Reading, A Writer’s Perspective
We’ve already established the fact that I am a writer (even if I do write somewhat sporadically.) We have also established that my mind doesn’t work quite like anyone else. I think that being a writer gives me a different perspective than many people, on a lot of things. This morning I was lying in bed thinking and I started to wonder if a writer looked at their reading material the same way as other people.
Like most of the writers I know, I am a book collector. There is no way in the world I will ever catch up on my to-be-read pile. I have over six hundred unread books on my Kindle and at least that many on the shelves littered about my house.
In the past, I would read books and then evaluate them. If I thought I might want to read them again, I saved them if not, I took them to the second hand store and traded them in. Lately, with the advent of e-readers I find myself increasingly reluctant to part with the few paperbacks and hand-covers that cross my desk. As much as I love my Kindle, it just isn’t the same as the printed word, so my print library continues to grow.
I must confess that I have not yet read all of the print books in my house. I intend to, but there are so many things I want to read; stories, biographies, history, self-help, poetry, children’s books, science … anything. I keep finding new things to read. I keep on reading and taking items from the to-be-read list, but I add to the list faster than I take things off of it.
I read a lot. I read every single day. Earlier this week a friend said to me, “Reading again?” He smiled when he said it. I replied by saying “Ya, I’m like that,” and he laughed with me. He teases me a lot about how often he sees me reading. But then, I am usually waiting for my husband when we see each other, and reading is the perfect way to pass time when you are waiting for someone else.
I cannot finish a book that I am not enjoying. I admit it, if I am not moved by a book I will set it aside and approach it again later. Sometimes the story you pick up just isn’t what fits your emotional needs of the moment. That is when a story gets set aside to be re-visited later. On occasion a book is so poorly written that I just cannot read it. Often, I can get beyond poor editing and ignore some grammar and spelling mistakes. (Lord knows editing is a big pain in the ass.) But plot holes incense me. I’m sorry but if the heroine’s house burns down in the second chapter, she sure as hell better not be wearing last year’s Halloween costume in the middle of the book. Grrrr. By the same token, if she puts on a blue dress to go to the party, it better not be red when she gets home (sexy plot-line notwithstanding.) Those kinds of mistakes are unforgivable. As is changing the hero’s name half way through the story or leaving loose ends untied. Those are things that will get your book pitched across the room and earn you a bad review. Sometimes, it is all I can do not to launch my Kindle into the wall and only the cost of replacing it stops me from hurling it against the brick hearth.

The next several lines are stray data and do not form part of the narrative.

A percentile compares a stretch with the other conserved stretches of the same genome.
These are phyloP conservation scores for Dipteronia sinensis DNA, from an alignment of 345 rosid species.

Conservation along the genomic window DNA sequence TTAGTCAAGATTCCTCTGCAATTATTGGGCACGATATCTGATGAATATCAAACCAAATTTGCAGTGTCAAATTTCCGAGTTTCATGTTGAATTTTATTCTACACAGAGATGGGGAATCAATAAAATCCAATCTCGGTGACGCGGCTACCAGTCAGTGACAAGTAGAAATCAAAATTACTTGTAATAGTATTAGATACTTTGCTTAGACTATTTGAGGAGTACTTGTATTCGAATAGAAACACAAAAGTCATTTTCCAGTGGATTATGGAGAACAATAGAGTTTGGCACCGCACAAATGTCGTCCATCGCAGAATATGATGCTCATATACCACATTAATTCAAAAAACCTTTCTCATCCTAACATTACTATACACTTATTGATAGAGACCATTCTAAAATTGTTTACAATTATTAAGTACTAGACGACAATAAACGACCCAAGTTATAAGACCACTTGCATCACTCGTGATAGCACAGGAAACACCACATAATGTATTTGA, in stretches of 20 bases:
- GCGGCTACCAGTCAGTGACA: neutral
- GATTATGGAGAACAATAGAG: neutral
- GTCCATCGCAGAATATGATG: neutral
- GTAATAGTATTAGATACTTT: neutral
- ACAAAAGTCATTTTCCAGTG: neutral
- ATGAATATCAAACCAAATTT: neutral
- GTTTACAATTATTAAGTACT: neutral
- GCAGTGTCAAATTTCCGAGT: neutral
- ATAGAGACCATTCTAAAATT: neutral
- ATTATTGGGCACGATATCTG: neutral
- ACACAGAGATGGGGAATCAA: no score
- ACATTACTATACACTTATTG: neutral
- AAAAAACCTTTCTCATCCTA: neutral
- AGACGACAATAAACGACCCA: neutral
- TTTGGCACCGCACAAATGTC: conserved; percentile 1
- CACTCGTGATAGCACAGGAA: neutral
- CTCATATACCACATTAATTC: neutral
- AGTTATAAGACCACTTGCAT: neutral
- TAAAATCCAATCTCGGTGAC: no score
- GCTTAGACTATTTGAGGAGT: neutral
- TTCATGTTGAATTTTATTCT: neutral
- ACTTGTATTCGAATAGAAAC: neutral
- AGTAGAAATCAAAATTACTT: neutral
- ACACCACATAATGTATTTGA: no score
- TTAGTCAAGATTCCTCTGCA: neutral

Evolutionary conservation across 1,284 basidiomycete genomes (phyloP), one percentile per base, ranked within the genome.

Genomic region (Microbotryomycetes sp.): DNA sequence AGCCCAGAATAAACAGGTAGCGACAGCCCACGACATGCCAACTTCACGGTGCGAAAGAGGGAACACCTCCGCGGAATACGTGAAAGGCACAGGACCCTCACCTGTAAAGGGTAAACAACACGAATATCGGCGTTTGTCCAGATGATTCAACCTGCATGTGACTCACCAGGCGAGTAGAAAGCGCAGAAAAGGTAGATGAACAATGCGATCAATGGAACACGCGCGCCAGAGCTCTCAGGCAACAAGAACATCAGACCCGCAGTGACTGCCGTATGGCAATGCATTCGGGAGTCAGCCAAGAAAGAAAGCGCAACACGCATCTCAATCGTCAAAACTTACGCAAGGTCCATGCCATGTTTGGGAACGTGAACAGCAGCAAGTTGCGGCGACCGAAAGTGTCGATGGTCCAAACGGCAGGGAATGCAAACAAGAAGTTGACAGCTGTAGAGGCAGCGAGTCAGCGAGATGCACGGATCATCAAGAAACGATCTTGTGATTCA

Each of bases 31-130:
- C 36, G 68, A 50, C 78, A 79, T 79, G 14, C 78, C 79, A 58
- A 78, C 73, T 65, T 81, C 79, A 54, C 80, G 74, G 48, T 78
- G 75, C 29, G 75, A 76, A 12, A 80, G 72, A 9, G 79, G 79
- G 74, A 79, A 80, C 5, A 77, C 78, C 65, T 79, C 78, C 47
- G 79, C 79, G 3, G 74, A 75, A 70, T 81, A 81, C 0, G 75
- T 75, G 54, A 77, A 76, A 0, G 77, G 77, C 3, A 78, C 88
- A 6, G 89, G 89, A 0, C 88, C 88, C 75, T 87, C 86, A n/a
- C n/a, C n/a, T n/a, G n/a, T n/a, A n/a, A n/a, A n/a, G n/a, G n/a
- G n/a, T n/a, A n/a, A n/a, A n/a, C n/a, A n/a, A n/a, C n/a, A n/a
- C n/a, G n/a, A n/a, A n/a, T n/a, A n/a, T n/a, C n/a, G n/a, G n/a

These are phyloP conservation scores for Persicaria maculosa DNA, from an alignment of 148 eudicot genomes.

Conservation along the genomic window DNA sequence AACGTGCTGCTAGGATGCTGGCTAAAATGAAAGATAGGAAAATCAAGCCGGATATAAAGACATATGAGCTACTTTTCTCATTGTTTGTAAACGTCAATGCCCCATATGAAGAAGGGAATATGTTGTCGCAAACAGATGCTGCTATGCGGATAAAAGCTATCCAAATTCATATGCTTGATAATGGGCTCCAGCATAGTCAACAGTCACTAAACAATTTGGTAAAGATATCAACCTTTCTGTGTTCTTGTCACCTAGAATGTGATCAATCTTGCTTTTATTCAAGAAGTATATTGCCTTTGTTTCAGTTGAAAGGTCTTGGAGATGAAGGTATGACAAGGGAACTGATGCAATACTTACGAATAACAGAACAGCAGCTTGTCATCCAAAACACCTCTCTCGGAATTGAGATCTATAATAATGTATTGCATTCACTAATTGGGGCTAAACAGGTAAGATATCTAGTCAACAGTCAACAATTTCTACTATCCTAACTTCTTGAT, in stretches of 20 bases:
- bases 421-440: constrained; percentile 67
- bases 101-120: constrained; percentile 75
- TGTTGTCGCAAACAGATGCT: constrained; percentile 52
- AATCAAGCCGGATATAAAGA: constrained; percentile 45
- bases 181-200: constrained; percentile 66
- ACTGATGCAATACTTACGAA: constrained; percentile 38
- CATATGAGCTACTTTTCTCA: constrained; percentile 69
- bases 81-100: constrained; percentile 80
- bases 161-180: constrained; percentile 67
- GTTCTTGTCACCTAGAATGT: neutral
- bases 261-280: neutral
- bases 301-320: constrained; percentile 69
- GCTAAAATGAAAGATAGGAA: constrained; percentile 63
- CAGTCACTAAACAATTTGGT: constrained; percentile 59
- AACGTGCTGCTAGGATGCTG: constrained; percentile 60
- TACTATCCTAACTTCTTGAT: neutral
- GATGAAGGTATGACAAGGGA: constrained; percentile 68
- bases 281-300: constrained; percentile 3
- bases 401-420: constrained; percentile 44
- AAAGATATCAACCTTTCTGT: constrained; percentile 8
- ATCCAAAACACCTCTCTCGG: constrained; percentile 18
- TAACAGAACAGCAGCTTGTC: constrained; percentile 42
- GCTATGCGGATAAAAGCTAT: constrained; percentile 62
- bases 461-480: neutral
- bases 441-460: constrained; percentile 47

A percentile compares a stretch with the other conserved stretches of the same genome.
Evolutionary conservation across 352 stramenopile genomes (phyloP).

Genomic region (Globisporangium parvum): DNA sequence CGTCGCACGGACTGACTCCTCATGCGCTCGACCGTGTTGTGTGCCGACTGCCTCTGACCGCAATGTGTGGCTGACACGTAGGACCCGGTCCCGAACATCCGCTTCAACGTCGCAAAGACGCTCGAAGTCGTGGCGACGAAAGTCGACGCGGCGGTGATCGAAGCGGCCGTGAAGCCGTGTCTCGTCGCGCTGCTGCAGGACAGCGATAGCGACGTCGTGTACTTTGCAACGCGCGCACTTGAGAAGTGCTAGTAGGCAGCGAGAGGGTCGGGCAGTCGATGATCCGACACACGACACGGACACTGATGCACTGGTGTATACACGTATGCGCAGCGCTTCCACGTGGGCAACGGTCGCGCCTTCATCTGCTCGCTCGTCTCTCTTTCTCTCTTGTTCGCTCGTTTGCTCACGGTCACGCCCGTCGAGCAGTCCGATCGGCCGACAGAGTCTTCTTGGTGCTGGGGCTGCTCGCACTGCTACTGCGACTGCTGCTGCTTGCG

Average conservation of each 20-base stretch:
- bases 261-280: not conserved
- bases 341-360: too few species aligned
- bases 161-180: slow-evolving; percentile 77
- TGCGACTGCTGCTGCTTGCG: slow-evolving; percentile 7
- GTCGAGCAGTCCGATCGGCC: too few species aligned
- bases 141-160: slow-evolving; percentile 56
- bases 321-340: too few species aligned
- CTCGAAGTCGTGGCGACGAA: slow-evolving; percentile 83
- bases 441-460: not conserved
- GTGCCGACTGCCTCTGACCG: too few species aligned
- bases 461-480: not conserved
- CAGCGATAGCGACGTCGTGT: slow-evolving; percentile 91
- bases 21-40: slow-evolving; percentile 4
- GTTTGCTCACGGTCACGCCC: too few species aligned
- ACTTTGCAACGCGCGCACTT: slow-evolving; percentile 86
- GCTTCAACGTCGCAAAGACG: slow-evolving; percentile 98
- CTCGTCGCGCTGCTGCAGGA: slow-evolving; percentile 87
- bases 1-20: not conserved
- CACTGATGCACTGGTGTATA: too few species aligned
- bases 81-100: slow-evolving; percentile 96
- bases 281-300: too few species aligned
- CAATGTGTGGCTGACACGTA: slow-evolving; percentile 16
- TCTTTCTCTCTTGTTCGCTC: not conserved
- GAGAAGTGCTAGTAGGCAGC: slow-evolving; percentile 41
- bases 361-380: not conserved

Story length doesn’t matter much to me either. Sometimes it only takes a short space to tell a story, other times it takes longer. I can enjoy a short story or novella just as easily as I can a lengthier tome. In fact, sometimes I am looking for a quick read and choose accordingly.
I read for pleasure, to educate, to entertain, to research and for pure escapism. Give me a good book over television or a movie any day. My mind can take another author’s words and twist them and paint a picture that suits my impression of the story and I am not left with dissatisfaction that the movie makers failed to see the story, setting and characters the right way, the way I see them.
I have friends who don’t read at all, they find reading boring. I can’t even fathom that. Reading can take you to so many places and into so many different realities. You can watch from the sidelines or let yourself become totally immersed in a new world and become someone else entirely for a while. I like that. Other friends read, and are drawn into the story for the few hours it takes them to finish a book. Then, they are onto something else. Unlike them, I often find myself wondering about what comes next, or what the secondary characters in a story went on to do. Occasionally, I make up my own stories about the world I have just left.
So yeah, I guess I would have to say that as a writer, I view my reading material differently from other people. And you know what? That isn’t necessarily a bad thing.
How about you? Do you revisit fictional worlds?
Are you a print reader or do you prefer digital books?